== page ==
Ukrainian President Viktor Yanukovich has threatened to call snap elections after his allies sparked a political crisis by rushing through a new law boosting the status of the Russian language. More than 1,000 protesters clashed with police in central Kiev yesterday, parliamentary speaker Volodymyr Lytvyn and one of his deputies announced their resignations, and seven politicians went on hunger strike over the law, which was passed on Tuesday evening. The vote took place amid chaotic scenes in parliament after an unexpected proposal by a pro-Yanukovich deputy. The speed of events prevented opposition parties debating the legislation or gathering all their deputies in the chamber for the vote. “I was cheated, Ukraine was cheated, the people were cheated,” Mr Lytvyn said. He was not present for the vote, and accused a deputy who presided over Tuesday’s session of betrayal.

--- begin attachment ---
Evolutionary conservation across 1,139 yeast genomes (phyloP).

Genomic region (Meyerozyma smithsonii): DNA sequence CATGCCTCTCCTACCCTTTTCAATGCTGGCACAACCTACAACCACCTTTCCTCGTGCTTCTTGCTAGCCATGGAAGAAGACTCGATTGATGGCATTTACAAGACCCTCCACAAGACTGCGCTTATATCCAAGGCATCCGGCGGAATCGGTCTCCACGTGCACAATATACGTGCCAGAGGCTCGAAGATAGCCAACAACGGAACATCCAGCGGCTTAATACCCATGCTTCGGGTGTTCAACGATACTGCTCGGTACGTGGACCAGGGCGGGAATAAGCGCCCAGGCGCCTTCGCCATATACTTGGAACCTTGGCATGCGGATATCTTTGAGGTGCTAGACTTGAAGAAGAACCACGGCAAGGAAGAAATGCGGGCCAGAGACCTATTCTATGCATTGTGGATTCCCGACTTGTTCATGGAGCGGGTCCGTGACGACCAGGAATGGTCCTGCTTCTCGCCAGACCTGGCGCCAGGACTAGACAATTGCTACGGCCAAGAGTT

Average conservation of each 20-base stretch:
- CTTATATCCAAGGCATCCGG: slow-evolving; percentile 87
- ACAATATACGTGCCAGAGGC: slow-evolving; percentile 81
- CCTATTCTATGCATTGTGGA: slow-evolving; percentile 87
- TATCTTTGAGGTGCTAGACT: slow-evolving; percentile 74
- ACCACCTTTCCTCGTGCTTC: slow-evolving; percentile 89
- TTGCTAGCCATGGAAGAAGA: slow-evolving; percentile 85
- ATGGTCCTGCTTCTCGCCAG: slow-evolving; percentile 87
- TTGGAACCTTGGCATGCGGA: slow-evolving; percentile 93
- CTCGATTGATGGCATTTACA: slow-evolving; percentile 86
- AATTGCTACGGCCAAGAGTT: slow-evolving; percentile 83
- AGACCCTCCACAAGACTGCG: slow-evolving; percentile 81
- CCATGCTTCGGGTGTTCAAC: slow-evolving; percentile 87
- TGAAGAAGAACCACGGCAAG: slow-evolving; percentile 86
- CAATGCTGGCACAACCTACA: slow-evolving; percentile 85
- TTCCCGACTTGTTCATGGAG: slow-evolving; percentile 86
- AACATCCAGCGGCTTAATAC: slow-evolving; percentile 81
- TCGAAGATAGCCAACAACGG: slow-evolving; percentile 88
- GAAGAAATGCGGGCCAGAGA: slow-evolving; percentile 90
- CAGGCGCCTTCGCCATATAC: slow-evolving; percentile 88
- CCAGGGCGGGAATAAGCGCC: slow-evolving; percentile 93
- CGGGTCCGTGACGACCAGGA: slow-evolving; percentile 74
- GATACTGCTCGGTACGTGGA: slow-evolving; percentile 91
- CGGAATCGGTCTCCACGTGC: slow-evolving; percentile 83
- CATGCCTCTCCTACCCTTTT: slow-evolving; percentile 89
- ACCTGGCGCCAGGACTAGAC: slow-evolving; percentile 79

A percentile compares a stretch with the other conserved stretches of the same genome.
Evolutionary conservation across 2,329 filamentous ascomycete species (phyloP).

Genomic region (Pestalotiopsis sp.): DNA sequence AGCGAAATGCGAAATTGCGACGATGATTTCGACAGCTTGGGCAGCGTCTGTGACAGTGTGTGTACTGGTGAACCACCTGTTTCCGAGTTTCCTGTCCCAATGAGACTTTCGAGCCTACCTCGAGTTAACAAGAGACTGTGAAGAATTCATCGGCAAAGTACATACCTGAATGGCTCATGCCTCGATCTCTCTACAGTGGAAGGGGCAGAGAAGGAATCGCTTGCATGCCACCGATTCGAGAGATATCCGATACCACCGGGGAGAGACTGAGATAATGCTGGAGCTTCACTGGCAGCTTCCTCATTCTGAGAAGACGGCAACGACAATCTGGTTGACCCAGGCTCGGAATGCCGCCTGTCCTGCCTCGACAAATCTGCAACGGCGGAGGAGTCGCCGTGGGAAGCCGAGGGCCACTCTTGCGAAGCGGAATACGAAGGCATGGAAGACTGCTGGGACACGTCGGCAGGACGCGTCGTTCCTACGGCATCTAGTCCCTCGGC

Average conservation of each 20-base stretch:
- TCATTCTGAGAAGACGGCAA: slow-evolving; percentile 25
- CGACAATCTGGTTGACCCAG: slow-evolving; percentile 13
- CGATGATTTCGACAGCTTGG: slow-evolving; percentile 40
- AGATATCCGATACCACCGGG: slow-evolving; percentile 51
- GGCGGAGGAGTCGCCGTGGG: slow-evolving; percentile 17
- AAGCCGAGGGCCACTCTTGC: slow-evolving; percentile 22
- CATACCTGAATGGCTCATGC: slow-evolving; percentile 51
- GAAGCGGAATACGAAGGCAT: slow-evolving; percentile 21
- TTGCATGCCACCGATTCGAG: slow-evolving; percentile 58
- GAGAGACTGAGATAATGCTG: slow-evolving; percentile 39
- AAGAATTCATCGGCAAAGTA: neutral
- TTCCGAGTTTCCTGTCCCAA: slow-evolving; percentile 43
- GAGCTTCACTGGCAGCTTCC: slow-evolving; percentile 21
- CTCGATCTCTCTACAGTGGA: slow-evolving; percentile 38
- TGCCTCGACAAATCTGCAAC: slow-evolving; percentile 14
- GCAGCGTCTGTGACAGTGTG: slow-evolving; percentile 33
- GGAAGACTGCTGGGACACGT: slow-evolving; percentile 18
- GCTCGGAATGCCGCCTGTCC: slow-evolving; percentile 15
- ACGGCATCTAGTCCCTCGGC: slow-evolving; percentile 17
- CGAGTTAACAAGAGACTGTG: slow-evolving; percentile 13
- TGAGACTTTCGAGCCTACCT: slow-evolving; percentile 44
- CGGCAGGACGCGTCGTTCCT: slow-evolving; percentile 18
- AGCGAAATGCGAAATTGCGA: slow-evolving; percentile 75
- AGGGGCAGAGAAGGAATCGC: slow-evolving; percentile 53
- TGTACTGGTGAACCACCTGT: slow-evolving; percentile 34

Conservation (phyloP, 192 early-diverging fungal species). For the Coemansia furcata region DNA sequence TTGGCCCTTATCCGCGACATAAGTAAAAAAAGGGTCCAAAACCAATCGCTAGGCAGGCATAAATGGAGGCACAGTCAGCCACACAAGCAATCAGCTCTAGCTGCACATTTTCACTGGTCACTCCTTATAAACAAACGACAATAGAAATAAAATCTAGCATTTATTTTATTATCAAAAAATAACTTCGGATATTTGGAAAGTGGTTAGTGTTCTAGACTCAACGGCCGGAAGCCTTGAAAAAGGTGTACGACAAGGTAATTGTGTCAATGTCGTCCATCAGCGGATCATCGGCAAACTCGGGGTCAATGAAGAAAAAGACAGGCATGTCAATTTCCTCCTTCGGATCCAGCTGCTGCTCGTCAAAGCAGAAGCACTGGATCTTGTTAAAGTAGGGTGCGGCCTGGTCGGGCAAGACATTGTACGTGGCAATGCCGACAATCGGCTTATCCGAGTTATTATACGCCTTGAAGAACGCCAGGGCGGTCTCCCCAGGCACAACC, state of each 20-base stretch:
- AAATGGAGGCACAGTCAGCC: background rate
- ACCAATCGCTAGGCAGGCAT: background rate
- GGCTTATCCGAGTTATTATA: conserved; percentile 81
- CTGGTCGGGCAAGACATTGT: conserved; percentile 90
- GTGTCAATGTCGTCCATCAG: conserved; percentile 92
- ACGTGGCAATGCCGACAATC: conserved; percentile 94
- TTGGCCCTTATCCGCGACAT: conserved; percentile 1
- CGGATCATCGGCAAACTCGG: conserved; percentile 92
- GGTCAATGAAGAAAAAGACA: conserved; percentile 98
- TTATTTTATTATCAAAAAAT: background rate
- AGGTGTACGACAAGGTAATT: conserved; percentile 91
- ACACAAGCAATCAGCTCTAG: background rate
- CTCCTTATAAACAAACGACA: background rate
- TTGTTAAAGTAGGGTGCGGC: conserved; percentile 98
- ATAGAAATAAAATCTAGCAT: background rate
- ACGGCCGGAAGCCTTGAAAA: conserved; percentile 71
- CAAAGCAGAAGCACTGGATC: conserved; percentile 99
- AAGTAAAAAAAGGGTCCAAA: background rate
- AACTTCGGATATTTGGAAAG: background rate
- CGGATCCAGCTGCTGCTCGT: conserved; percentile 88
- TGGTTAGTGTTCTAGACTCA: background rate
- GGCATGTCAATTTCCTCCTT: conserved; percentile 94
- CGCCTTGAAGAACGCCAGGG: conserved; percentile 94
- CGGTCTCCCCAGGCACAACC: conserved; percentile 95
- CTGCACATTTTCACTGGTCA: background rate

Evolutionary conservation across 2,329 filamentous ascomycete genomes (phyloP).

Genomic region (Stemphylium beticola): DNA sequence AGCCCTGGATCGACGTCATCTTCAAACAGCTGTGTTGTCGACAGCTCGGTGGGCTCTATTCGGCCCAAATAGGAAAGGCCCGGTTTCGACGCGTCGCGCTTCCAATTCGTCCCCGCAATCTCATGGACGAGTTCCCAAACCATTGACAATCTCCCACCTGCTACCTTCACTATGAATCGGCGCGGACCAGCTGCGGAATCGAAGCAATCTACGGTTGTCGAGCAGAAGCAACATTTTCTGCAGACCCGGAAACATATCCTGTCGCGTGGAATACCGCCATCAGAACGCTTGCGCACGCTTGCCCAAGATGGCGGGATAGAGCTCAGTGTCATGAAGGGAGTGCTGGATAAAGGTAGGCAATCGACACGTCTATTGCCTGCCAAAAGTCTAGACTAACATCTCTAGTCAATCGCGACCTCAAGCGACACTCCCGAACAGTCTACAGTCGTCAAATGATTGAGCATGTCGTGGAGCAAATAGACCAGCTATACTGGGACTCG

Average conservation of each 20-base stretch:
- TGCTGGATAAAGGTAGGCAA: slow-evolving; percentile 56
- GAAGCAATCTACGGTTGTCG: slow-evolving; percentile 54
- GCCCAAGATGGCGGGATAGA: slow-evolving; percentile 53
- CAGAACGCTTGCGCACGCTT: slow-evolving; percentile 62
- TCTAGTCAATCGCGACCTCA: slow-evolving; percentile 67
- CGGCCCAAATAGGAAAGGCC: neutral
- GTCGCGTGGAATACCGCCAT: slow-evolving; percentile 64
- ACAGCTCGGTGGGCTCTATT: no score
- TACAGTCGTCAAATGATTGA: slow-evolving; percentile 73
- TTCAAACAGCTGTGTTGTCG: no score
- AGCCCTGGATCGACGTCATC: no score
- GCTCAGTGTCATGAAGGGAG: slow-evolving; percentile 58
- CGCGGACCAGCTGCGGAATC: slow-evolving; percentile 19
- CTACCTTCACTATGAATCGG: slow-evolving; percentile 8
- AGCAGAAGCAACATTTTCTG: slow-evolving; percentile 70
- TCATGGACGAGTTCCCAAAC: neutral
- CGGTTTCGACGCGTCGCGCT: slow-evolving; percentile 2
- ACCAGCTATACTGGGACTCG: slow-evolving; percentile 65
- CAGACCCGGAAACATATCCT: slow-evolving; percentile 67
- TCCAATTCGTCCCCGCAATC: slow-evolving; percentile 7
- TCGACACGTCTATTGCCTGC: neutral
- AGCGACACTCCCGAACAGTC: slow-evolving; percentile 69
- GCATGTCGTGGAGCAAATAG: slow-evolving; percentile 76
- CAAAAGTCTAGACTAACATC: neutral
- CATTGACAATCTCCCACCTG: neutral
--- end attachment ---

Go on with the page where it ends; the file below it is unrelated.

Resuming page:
Police used tear gas and batons to disperse protesters yesterday morning, and a Kiev court later announced a ban lasting several days on public gatherings in the city centre. “There are all signs of a real political crisis in Ukraine and it will develop further,” said opposition leader Arseniy Yatsenyuk. The new law raises the status of Russian to allow it to be used instead of Ukrainian in schools, public offices and courts in 11 regions where it is spoken widely.